Previous posts here have detailed how important it is to have a sound, comprehensive estate plan. But, what exactly is the most important part? Some would argue that it is the will, some that a certain trust is a priority. It really does just depend on the situation, but one part that can make the most difference during a critical time is the inclusion of powers of attorney.
A recent article asked, why are powers of attorney so important? Well, it is because many people don’t think about what exactly they would decide during some of life’s most crucial moments – after a car accident and hospitalization, for example – until it is too late. But what if a person is so badly injured in an accident that they are effectively incapacitated? How will doctors know what steps a person would prefer in their medical treatment, and how will others know how to take care of that person’s financial affairs?
In Michigan, there are two kinds of power of attorney: a durable power of attorney and a health care power of attorney. A durable power of attorney is needed to empower a representative to look after financial and business affairs, and to make any decisions which are required on that front during the planner’s period of incapacity. A health care power of attorney appoints a patient advocate to make medical decision on the incapacitated person’s behalf. For each of these documents the appointed representative can be a trusted family member, friend or associate, and they do not have to be the same person for both.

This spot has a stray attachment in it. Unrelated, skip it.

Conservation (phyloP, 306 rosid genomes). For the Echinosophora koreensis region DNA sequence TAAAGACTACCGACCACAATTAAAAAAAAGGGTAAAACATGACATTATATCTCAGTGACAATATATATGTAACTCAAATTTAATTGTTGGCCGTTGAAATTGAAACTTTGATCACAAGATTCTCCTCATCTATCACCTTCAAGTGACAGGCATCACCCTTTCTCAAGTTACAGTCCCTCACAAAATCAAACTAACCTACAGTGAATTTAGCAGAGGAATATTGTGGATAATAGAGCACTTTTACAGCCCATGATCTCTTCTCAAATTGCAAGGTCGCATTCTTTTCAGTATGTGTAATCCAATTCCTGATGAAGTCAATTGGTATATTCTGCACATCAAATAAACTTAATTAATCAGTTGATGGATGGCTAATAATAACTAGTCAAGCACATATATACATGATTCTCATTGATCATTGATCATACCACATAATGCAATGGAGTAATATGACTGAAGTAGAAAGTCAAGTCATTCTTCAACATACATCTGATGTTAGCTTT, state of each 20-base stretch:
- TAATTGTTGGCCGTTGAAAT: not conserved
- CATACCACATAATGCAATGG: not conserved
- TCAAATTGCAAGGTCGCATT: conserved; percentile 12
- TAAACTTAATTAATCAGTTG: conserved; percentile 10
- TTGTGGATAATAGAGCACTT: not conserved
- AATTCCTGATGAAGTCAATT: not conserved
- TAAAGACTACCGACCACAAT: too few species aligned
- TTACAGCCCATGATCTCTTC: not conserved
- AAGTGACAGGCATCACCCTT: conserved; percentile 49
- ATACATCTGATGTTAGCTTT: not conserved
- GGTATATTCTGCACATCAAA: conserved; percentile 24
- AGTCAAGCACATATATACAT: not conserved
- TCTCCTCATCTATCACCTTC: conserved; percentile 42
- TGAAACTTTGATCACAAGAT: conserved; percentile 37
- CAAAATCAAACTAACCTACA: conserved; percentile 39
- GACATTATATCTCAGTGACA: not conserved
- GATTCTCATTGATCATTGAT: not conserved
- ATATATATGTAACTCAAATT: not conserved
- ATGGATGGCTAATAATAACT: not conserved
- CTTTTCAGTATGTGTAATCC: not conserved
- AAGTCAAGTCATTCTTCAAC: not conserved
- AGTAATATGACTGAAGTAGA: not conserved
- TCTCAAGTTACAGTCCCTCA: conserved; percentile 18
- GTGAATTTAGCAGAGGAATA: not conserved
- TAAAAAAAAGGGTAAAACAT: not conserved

Estate planning can be confusing to someone who is considering for the first time how to best plan for the succession of their possessions and assets, as well as planning for the late stages of life. Some estate plans can be complicated, others can be quite simple. It usually depends on the size of the estate in question. However, one thing that is almost always true: everyone should have an estate plan, and that estate plan needs to include all of the appropriate documents, including powers of attorney.
Source: money.usnews.com, “How to Develop Effective End-of-Life Plans,” Philip Moeller, Feb. 26, 2013